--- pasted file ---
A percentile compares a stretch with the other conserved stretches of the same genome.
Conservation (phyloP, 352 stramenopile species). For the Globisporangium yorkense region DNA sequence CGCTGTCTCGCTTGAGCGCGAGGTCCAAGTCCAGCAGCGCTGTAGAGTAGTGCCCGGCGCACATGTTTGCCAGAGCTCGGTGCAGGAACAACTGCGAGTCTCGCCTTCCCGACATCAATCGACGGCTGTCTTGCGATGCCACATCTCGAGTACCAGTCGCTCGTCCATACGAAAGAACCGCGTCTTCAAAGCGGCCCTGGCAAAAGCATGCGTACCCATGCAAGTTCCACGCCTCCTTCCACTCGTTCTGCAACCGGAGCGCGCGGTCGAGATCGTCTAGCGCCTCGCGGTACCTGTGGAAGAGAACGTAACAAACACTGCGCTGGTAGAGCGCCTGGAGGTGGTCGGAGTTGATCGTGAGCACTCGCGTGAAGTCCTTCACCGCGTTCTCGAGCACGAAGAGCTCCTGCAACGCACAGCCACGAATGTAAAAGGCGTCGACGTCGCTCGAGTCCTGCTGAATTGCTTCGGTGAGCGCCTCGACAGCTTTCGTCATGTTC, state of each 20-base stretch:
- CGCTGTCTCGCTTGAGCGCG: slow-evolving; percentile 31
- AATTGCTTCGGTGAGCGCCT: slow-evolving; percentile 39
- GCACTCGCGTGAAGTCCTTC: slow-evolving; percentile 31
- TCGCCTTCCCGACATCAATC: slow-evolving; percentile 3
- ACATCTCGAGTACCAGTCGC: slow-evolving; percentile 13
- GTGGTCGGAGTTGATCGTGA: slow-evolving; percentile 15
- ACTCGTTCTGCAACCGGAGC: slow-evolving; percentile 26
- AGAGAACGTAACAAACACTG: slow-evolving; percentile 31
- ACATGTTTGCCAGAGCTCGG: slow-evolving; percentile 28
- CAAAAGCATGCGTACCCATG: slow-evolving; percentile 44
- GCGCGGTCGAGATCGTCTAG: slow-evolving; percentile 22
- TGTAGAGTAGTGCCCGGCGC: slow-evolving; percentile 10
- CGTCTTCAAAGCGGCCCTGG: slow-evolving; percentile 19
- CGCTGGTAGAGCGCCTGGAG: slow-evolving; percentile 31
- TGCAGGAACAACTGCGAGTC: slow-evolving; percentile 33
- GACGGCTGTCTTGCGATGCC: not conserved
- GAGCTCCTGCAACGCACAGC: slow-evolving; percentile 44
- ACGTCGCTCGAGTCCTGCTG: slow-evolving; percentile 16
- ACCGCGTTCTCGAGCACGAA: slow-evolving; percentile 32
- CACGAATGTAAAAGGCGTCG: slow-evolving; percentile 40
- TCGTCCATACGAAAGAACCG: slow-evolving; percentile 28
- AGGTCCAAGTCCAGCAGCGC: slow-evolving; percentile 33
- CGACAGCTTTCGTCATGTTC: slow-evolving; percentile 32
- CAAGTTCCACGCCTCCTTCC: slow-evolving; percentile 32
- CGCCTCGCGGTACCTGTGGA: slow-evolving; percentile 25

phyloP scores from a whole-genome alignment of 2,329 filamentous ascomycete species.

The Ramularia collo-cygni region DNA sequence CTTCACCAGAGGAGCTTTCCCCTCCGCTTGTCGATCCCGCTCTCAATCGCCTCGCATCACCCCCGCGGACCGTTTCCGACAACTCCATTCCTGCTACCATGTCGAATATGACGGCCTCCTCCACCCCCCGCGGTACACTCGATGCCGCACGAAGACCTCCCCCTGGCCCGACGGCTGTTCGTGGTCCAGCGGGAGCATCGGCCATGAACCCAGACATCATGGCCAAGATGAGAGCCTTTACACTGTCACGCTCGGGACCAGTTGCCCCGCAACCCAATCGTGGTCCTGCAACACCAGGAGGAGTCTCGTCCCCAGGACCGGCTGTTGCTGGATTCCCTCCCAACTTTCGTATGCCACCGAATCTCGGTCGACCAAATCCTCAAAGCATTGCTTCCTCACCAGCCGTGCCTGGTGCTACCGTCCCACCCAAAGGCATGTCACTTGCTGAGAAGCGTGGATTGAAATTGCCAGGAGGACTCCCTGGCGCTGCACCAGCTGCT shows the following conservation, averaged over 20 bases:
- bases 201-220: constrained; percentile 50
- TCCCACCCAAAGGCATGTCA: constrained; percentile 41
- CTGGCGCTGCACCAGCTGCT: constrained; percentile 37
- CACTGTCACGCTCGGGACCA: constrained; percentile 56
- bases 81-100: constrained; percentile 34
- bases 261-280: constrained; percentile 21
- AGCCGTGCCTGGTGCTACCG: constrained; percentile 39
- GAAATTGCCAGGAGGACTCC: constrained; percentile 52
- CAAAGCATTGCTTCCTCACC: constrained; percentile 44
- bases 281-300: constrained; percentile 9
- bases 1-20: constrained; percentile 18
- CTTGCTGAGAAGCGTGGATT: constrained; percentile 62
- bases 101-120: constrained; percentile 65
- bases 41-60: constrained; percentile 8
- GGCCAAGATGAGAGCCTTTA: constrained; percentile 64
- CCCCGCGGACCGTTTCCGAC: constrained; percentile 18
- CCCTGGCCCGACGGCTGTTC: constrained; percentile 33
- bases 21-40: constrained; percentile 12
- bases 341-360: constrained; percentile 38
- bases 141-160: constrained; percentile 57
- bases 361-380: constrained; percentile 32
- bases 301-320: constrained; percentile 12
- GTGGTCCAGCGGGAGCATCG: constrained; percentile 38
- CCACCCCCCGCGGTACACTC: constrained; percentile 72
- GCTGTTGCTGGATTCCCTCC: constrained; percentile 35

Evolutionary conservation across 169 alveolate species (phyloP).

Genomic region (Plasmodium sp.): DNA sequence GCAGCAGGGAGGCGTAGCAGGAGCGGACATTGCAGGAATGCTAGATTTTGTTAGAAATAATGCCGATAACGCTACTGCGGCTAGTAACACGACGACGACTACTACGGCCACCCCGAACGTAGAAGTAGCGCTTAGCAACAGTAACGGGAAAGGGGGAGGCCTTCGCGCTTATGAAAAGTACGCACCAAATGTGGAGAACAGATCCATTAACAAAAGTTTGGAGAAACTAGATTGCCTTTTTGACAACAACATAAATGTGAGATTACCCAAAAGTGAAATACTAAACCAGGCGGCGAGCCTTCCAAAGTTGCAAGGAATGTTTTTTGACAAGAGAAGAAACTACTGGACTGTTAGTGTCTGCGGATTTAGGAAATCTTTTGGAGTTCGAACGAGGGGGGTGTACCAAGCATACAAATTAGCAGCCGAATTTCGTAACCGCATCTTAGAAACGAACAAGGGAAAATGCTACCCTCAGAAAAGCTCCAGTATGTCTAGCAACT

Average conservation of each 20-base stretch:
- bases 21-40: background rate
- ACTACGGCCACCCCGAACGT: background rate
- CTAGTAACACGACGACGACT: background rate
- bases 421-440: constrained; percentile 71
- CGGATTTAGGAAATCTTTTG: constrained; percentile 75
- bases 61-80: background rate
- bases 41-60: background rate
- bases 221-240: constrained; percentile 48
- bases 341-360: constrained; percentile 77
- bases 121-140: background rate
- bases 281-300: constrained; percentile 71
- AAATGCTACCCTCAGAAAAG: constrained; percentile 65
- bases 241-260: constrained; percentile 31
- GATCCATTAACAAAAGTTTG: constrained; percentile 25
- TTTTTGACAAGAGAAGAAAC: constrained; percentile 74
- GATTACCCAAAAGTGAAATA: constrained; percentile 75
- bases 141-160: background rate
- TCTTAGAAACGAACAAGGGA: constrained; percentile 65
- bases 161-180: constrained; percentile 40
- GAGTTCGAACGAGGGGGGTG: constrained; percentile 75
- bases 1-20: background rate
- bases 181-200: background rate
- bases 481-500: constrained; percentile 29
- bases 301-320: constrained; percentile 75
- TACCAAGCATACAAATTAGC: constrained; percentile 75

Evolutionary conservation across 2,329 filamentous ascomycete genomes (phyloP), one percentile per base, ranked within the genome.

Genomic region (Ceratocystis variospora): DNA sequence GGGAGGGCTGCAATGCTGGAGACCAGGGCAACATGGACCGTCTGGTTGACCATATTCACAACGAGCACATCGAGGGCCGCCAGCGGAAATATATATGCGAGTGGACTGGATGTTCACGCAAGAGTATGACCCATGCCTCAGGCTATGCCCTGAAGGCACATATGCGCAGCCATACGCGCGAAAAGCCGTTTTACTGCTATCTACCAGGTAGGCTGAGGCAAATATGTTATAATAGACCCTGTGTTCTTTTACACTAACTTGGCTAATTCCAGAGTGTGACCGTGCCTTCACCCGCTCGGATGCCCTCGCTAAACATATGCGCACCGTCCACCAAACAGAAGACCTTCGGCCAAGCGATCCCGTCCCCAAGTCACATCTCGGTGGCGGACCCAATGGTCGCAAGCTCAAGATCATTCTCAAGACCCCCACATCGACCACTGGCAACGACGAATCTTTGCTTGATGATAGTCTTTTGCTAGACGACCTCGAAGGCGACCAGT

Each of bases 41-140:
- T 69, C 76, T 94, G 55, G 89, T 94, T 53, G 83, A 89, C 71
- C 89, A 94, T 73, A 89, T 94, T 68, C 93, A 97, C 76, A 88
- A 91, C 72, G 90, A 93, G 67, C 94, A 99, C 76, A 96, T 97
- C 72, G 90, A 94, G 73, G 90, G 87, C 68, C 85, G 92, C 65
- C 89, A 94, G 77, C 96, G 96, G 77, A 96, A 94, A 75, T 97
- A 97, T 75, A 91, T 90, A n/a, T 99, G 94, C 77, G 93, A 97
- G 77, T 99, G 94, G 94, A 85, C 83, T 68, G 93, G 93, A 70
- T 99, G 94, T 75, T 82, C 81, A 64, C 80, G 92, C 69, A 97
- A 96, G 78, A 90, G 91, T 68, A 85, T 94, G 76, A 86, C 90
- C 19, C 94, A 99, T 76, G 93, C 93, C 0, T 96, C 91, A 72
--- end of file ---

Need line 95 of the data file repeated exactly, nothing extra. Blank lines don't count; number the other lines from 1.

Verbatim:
- C 19, C 94, A 99, T 76, G 93, C 93, C 0, T 96, C 91, A 72